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Ben Wales doesn’t think twice when he’s offered a chance to visit Rainbow Lake.
Just a few months ago I didn’t think it was possible to get a place at Lac du Curton, aka Rainbow Lake. The Lake has rightly become so very popular and bookings are taken by only a select few who are able to fill the respective sessions in a heartbeat. So you can imagine my surprise when an old friend contacted me asking if I’d like to go. I didn’t even give him chance to finish asking before uttering, “YES! YES! YES!”
With only several weeks to prepare I relied heavily on the information provided by those who have fished there before. Nick Maddix, joint organiser of the Northern Angling Show, happened to be in the swim I would be fishing just a few weeks before my adventure, so he proved a useful font of knowledge, as did our editor Simon Crow, who has fished the Lake many times. However, it was John Walker of Cygnet Tackle who provided me with an ‘Idiot’s Guide to Rainbow’ in the form of a practical checklist and a detailed guide to overcoming the Lake’s many obstacles. He also included the footnote: “Nothing, and I mean nothing, can prepare you for your first take... it’s frightening!” Thanks for that, John.
It’s been a long time since I’d been so excited about a fishing trip and I struggled to sleep the night before setting off. The journey down past Bordeaux with Derek Fell flew past and as we went we hooked up with many of the others in the party who would be fishing at the same time. Once at the Lake, I soon realised it wasn’t at all like stepping foot on the moon, and after seeing a few fish show and an angler in the neighbouring swim land a fish, I have to admit feeling very confident.
It took an age to get the rods out and it was dark by the time we put the bivvies up. Utterly exhausted, sleep was easy to come by and I was up before first light the following morning, brew in hand and soaking up the atmosphere, when one of my rods lurched forward in a manner that had me thinking it was about to snap! Before I could even get out of the starting blocks I knew what was on the end of the line because a great big sturgeon jumped clear of the water 120 yards away right over my spot! About an hour after taming that demented thing, I was attached to my first Rainbow carp – and what a buzz that was, knowing what colossal fish the Lake holds! Unfortunately my main line picked up an obstruction on top of a shallow bar. Jumping in the boat I soon freed the line from the lake bed, only to find it attached to something else further along the same bar. Thankfully I managed to work the line free and play the fish into the net without any more mishaps. The common probably weighed around 20lb, but it could have been a world record for all I cared – I was on top of the world.
The next few days were amazing as I battled to overcome the many bream that took a liking to my Krill hookbaits; in fact it wasn’t just the bream that liked them, so did the roach and tench. Collectively they were giving my hookbaits a real battering. After 48 hours I’d seen more bream than I cared for and all the disturbance with the boat was potentially costing me carp. Before travelling out to France I had experimented with the breakdown times of various hookbaits, but I had not taken into consideration the plentiful stock of silver fish that would be playing football with each and every hookbait I tried. It was only after I switched over to some 20mm Sticky Krill wafters that I felt remotely confident there would be a hookbait remaining in a few hours. I’ve no doubt on many occasions I was fishing with a 12-inch zig rig after my snowman hookbait had been destroyed. Perhaps some less attractive hookbaits would have been the way to go. It seems mad to say that, but the anglers to my right were not suffering with the bream. Fishing only a short way from me they were actually using smaller hookbaits tipped with plastic corn and yet it was me who was getting plagued by snotties.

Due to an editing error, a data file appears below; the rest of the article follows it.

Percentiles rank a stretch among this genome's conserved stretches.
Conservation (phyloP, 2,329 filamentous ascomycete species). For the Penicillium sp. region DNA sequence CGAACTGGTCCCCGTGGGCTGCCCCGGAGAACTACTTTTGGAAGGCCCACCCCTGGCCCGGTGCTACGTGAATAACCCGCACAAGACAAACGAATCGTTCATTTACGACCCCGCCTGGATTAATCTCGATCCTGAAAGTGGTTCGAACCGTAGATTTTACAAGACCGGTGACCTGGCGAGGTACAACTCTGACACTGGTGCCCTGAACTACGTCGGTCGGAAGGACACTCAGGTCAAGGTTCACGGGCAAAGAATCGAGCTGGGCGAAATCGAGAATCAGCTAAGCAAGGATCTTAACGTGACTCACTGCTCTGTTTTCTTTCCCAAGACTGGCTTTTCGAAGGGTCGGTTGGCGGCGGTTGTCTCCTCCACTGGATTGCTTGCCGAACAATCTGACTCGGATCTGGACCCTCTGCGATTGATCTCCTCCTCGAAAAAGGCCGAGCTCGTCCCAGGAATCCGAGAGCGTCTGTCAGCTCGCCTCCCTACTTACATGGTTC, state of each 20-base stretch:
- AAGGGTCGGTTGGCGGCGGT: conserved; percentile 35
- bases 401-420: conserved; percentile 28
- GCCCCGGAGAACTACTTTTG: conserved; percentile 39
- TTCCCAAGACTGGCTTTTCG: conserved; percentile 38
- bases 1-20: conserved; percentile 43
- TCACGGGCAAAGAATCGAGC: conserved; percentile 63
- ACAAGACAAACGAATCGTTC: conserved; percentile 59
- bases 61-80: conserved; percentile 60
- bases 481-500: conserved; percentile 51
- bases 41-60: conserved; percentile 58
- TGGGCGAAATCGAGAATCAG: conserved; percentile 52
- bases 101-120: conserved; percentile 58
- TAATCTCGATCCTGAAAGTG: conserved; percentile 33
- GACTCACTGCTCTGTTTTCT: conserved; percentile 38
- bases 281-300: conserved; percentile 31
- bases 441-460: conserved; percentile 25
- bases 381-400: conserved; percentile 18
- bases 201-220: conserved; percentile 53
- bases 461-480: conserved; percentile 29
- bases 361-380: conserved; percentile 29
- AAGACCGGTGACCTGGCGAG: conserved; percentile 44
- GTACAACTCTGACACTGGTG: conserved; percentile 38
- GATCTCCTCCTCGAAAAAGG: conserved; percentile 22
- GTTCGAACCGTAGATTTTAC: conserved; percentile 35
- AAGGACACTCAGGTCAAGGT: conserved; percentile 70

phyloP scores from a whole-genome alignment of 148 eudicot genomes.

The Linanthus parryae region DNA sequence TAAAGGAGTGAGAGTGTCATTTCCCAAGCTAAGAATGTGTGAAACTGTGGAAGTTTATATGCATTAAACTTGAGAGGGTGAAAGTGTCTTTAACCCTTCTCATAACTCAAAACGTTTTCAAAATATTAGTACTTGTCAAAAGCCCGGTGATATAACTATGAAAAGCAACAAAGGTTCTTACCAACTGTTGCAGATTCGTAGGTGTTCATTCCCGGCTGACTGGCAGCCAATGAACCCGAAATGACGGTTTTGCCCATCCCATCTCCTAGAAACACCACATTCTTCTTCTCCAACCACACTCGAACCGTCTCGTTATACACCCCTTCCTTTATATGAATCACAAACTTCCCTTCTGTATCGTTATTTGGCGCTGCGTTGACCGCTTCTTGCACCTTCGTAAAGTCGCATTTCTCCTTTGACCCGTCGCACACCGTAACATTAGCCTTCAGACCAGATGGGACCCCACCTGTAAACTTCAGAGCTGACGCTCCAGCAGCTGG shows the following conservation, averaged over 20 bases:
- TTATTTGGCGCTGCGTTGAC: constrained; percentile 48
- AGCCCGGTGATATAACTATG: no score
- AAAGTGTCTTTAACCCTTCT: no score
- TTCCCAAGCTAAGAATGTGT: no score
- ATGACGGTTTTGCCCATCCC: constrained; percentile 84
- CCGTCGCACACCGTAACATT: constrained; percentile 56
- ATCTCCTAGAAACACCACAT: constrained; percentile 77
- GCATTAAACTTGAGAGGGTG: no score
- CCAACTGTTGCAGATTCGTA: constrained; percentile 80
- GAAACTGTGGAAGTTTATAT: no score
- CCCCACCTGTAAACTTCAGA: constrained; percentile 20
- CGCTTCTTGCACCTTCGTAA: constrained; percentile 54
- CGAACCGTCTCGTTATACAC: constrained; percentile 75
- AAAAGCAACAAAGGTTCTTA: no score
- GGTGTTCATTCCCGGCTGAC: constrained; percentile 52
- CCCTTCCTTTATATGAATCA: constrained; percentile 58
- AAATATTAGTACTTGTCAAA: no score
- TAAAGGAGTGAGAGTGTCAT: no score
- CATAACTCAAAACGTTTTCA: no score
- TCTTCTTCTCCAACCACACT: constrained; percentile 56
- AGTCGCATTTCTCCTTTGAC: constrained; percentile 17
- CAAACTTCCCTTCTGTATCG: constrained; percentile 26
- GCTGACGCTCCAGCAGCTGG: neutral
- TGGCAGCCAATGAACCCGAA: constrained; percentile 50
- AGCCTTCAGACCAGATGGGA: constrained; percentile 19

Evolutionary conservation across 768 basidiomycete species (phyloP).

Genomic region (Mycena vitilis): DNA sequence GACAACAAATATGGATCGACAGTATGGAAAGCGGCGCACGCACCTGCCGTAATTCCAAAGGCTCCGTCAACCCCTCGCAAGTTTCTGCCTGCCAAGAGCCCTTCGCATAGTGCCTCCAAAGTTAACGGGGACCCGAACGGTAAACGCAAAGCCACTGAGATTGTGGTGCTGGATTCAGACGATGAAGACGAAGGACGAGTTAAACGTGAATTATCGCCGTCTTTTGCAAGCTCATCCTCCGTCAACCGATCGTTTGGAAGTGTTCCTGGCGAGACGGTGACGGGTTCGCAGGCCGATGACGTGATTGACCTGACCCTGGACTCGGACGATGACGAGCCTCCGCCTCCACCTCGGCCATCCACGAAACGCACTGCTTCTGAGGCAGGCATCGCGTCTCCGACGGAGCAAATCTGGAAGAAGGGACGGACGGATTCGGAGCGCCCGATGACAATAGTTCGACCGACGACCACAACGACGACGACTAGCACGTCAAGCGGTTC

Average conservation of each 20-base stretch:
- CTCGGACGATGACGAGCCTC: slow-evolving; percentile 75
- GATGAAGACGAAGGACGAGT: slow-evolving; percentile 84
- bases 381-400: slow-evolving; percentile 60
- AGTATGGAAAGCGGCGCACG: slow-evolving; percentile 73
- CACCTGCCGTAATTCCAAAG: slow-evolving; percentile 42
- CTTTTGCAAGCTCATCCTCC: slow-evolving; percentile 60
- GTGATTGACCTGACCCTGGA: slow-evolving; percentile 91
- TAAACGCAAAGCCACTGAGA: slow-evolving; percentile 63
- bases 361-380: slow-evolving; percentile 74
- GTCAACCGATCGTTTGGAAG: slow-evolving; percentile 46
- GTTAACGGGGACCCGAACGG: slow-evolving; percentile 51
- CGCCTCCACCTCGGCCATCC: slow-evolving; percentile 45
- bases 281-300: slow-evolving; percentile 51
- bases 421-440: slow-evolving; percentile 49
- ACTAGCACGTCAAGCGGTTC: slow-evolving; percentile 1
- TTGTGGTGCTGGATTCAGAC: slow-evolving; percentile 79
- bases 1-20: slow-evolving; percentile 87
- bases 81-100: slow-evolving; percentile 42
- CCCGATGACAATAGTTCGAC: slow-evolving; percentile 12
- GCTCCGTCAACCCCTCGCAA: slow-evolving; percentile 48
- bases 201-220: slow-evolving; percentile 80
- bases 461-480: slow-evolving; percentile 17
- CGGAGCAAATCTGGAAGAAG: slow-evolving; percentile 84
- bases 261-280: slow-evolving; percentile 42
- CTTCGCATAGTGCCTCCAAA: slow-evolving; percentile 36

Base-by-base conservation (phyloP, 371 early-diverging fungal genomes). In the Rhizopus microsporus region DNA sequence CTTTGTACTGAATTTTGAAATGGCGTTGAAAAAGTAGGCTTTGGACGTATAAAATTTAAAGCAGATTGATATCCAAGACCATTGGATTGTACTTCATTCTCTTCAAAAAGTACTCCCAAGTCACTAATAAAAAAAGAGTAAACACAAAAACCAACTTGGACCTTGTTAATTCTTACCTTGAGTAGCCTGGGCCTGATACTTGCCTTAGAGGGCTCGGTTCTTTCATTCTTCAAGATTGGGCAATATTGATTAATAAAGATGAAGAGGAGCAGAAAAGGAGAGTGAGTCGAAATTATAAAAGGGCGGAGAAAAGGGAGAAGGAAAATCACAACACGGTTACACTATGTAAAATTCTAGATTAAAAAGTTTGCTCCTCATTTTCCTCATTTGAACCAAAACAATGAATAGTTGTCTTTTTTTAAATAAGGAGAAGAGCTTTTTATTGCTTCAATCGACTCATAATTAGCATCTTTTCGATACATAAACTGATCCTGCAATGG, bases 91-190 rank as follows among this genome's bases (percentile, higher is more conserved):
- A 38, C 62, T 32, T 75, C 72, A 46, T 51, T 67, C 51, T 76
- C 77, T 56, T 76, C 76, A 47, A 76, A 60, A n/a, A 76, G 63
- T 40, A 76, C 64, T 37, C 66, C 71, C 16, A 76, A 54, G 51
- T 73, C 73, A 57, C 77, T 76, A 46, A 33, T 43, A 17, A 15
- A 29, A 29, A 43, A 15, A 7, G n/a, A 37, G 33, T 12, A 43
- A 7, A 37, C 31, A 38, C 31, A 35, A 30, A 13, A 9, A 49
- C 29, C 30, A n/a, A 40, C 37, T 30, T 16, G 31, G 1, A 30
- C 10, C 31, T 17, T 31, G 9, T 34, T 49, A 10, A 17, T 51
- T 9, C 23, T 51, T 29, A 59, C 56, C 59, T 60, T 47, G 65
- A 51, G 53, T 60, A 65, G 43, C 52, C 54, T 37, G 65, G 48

The next few days saw a bit of a pattern emerging. We’d start the day with a fish, followed by fresh croissants delivered to the swim and bacon sandwiches, then top up the spots with a little bait and were kept on our toes by the occasional take in the late afternoon. Undoubtedly the highlight of the session for me was banking both a personal best common and mirror in the same morning. I wish I could say the same for Derek, but with a PB nudging a ton there was no way he’d by clocking any major milestones. Still, it was a pleasure to share the adventure with him and he did chip in with a stunning 40¼lb common. That demented sturgeon I mentioned came back a few days later, tormenting me again late one night, and I also had a strange night-time boat battle with what I was sure was a double or twenty. Approaching the bank Derek asked what I had and I replied, “A little ’un.” Well that “little ’un” piled on the pounds whilst waiting in the net and registered 51½lb on the scales!
With the bulk of the action coming to the right of the swim we decided to switch sides for the last night, but the weather took a turn for the worse and we endured a severe downpour throughout the night. Poor Derek was out in the boat a couple of times and somehow managed to lose a fish in the middle of the deluge.
Things went from bad to worse as we were late up on the final morning and had loads of kit to pack away. Wet through, covered in sand and looking very dirty, we did our best to help one of the new arrivals who had picked up a puncture, which further delayed our departure, and then we discovered French rural petrol stations still close at lunchtime on a Saturday. By the time we arrived at the ‘La Shuttle’ crossing we had missed our gate time and were told we were going nowhere until the following day. Sleeping in the van was not what I had in mind to finish the session, but I guess it all adds to the memories.